When working with Git, we will make a lot of commits in our repository. Later we may realize that some of these commits are unwanted and do not add any value to our project. The Git Revert command is used to undo commits in our repository.
Instead of rewriting the history of our project like some other commands, Git Revert will create a new commit to undo the changes. Let's learn how to use this command to undo commits.
How Git Revert Works?
- As discussed above, the Git Revert command is used to undo commits. One may wonder that the Git Reset command does the same thing and why use Git Revert? The difference is that Git Revert will undo a commit in a forward-moving fashion.
- Instead of rewriting the history of our project, it will simply create a new commit that has the inverse of all the changes of the commit that we want to undo.
- This way our project history is unmodified and, we have also removed the effects of the unwanted commit. This approach can be very helpful when working on shared branches or when pushing to a remote repository. If we alter the commit history of a branch and try to push it to a remote repository, then Git will block that push. We can still forcefully push the changes but this will lead to inconsistencies for other developers.
- Another advantage of Git Revert over Git Reset is that we can directly pick any commit from the history and undo it. But with Git Reset we will first have to continuously undo the commits up to that one unwanted commit and then reapply the changes of all the other commits. Essentially, Git Reset can only undo in a straight-line path and cannot jump commits in between.
Git Revert Command
The Git Revert command is fairly easy to use. We just need to mention the hash of the commit that we want to undo and the rest is handled by Git Revert.
$ git revert <commit-hash>
By default, the above command will open our configured text editor where we can alter the message of the new revert commit that will be created. We can skip this step and let Git autogenerate a message for our commit by using the --no-edit command. The autogenerated message is of the format - Revert "Commit Message of the Unwanted Commit".
$ git revert <commit-hash> --no-edit
Creating a new revert commit is the default behavior of the Git Revert command. We can use the --no-commit option to just add the inverted changes to the working directory and the staging area. This will not create a new commit. We can view the inverted changes and also alter them before running the Git Commit command to finally undo the commit.
$ git revert <commit-hash> --no-commit
Consider the following example to better understand how to use Git Revert.
Consider that we want to undo the second last commit of our feature branch. We can find its hash by using the Git Log command.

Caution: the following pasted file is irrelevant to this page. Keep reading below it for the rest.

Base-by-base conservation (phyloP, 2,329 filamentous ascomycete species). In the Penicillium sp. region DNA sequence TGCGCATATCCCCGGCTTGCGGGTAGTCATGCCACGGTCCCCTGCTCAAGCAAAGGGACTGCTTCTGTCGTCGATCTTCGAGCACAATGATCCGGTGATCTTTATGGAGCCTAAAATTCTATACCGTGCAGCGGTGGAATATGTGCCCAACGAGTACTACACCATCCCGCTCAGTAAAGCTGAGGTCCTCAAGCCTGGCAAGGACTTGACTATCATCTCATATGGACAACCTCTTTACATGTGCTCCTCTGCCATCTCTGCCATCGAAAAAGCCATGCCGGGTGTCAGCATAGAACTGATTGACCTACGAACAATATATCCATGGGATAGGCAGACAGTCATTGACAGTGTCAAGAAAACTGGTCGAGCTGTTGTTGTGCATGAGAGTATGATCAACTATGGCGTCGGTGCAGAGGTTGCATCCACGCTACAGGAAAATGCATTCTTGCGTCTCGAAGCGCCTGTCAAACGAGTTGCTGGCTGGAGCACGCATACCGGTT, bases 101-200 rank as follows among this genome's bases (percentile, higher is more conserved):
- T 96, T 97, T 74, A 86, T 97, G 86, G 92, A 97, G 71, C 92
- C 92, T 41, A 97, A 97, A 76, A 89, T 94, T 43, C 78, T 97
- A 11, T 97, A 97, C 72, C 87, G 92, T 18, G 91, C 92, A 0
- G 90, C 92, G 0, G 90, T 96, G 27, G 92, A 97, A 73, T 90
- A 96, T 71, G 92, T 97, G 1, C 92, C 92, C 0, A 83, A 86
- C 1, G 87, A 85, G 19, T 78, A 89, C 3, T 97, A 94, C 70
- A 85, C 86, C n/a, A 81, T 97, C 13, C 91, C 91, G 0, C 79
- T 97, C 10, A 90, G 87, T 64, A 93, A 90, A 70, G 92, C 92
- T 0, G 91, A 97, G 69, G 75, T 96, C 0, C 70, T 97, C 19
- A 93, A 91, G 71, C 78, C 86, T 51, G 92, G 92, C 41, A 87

Next, we will run the Git Revert command and pass this commit hash. We will also use the --no-edit option as we want to keep the default commit message.
Now, we can see the new revert commit by using the Git Log command.
The Git Revert command can also be used to revert the merging of two branches. It is mostly used for reverting merges that have been pushed to the remote repository. This will also create a new commit that will have the inverted changes.
We use the -m flag with the Git Revert command to undo merges. We also need to specify which parent we need to revert changes to. This is needed because a merge commit has two or more parents. We can view these parents by using the Git Log command. Most of the time, we will need to revert to the branch we had merged into. We use the 1 to indicate this.
$ git revert -m 1 <hash of merge commit>
Consider the following example to better understand how to use Git Revert to undo a merge.
Suppose we had just merged a feature branch into our master branch. We can view the merge commit by running the Git Log command. The line that begins with Merge: denotes the parents of this merge commit. The first hash used to belong to the master branch (the branch we merged into) we had merged into and the second hash is of the feature branch.
Next, we will run the Git Revert command with the -m flag to revert this merge commit. We will also mention "1" to denote that we need to keep the changes(or the commit history) of the master branch. We will not alter the commit message.
Now, when we run the Git Log command, we can see that a new revert commit was added. We can also see that the commit message shows the hash of the commit to which changes were reverted.
Git Revert is a command that is used to undo changes in our repository. Unlike Git Reset, this command will not alter the commit history and creates a new revert commit that has all the inverted changes of the unwanted commits. We can use it to revert commits as well as merges. When reverting a merge commit, we must mention the parent to which we want to revert.